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Grade Keeping Programs

One of the hardest things about teaching is the evaluation of student work.  The next hardest thing about teaching is keeping track of students’ grades. Educators today have many effective ways to track student progress.  Some professors use the the old skool method of keeping a gradebook (or a piece of paper) that lists students’ grades.  Other educators use Excel spreadsheets to keep track of students and their grades.  The technologically savvy instructors use course management systems (CMS), WebCT, Blackboard, or eCollege, as they have built-in grade keeping programs that link assignments with grades (percentages or points).

  

Each of these methods has drawbacks:  you could lose that piece of paper (that’s happened to me).  You could not understand Excel well enough to know how to create the formulas necessary to calculate the grades (that’s  happened to me).  Course Management Systems can be cumbersome to navigate (at least the first time), and the learning curve on these systems can be steep (yes, that’s happened to me, and I consider myself technologically savvy).

There are other programs that balance the three styles mentioned here.  Such programs keep the simplicity of an old skool gradebook, they can calculate grades like Excel, and they can provide similar reports that CMS programs offer.  Gradekeeper is an inexpensive software program that makes keeping track of students’ grades an easy experience. Classroom Gradebook is another.

Many elementary and secondary school teachers use these and other similar programs (indeed, the marketing for these programs is geared to this audience group), but this is not to say that university faculty can’t also use them.  They are easy to configure and can save you time.  Many of these programs can also sync to your smartphone, helping your productivity when you are away from the office.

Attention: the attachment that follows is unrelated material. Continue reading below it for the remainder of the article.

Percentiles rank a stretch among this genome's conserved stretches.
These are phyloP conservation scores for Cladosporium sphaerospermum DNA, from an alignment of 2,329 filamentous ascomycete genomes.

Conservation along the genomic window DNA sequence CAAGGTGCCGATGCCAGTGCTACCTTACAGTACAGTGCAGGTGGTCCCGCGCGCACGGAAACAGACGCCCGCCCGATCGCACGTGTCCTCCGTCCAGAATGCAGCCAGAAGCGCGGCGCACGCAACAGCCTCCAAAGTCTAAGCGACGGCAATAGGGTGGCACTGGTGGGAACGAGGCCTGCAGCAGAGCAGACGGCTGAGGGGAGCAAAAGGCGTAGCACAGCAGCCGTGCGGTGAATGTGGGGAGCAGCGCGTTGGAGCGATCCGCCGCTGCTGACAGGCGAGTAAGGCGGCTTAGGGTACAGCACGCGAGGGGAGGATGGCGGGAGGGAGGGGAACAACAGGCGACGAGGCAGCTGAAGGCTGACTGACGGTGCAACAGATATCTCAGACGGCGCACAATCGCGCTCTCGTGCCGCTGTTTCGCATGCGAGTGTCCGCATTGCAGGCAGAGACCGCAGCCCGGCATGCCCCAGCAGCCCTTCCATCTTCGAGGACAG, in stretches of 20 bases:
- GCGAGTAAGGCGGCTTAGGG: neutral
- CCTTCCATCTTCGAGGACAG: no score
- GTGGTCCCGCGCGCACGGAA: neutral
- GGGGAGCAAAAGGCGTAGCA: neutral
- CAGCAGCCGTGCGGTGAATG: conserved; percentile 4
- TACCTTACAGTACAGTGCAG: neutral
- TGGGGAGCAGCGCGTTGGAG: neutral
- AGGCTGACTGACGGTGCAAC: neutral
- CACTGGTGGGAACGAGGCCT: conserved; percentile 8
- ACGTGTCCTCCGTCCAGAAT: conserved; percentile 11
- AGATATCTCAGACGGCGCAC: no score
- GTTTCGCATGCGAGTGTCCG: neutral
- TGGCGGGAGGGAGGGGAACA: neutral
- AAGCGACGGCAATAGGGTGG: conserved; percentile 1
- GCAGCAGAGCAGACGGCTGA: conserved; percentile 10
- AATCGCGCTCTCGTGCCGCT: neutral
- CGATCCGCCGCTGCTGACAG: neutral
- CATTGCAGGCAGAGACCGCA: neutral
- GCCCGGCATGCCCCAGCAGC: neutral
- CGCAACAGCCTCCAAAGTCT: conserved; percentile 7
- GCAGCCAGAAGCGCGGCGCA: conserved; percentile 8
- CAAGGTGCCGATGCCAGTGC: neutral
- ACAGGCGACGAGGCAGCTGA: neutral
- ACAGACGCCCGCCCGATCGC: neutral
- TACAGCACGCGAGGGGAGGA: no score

The programs can provide charts and graphs, if those are helpful to you (as in this one from Classroom Gradebook):

graph classroom

Set up for each of these programs is as simple as completing a form (as in this Gradekeeper example):

gradekeeper options

Gradekeeper is a simple program that offers an educator many tools.  On the other hand, Classroom Gradebook is a little more robust, as it can provide graphs and charts depicting grade ranges for an assignment or a class.  Gradekeeper is Windows, Mac, Palm OS, and Windows Mobile compatible.  Classroom Gradebook is a Windows only software. Neither program is iPhone compatible (not yet, anyway).

Both programs offer free evaluation.  After a 30-day trial period, Gradekeeper will cost you $20 for an individual license.  After a 45-day trial period, an individual license for Classroom Gradebook costs $19.95.  This is not much money for a program that can simplify your grading life.

I have used both of these programs at different times and I like them both.  They are easy, they connect to my phone, and I’m not apt to lose both the phone and my computer (there is always a backup).  How do you keep track of student grades?  What methods are most effective for you?   Do you support one type of recordkeeping over another?  Please leave comments below.

[Image by flickr user Cat Sidh / CC licensed]

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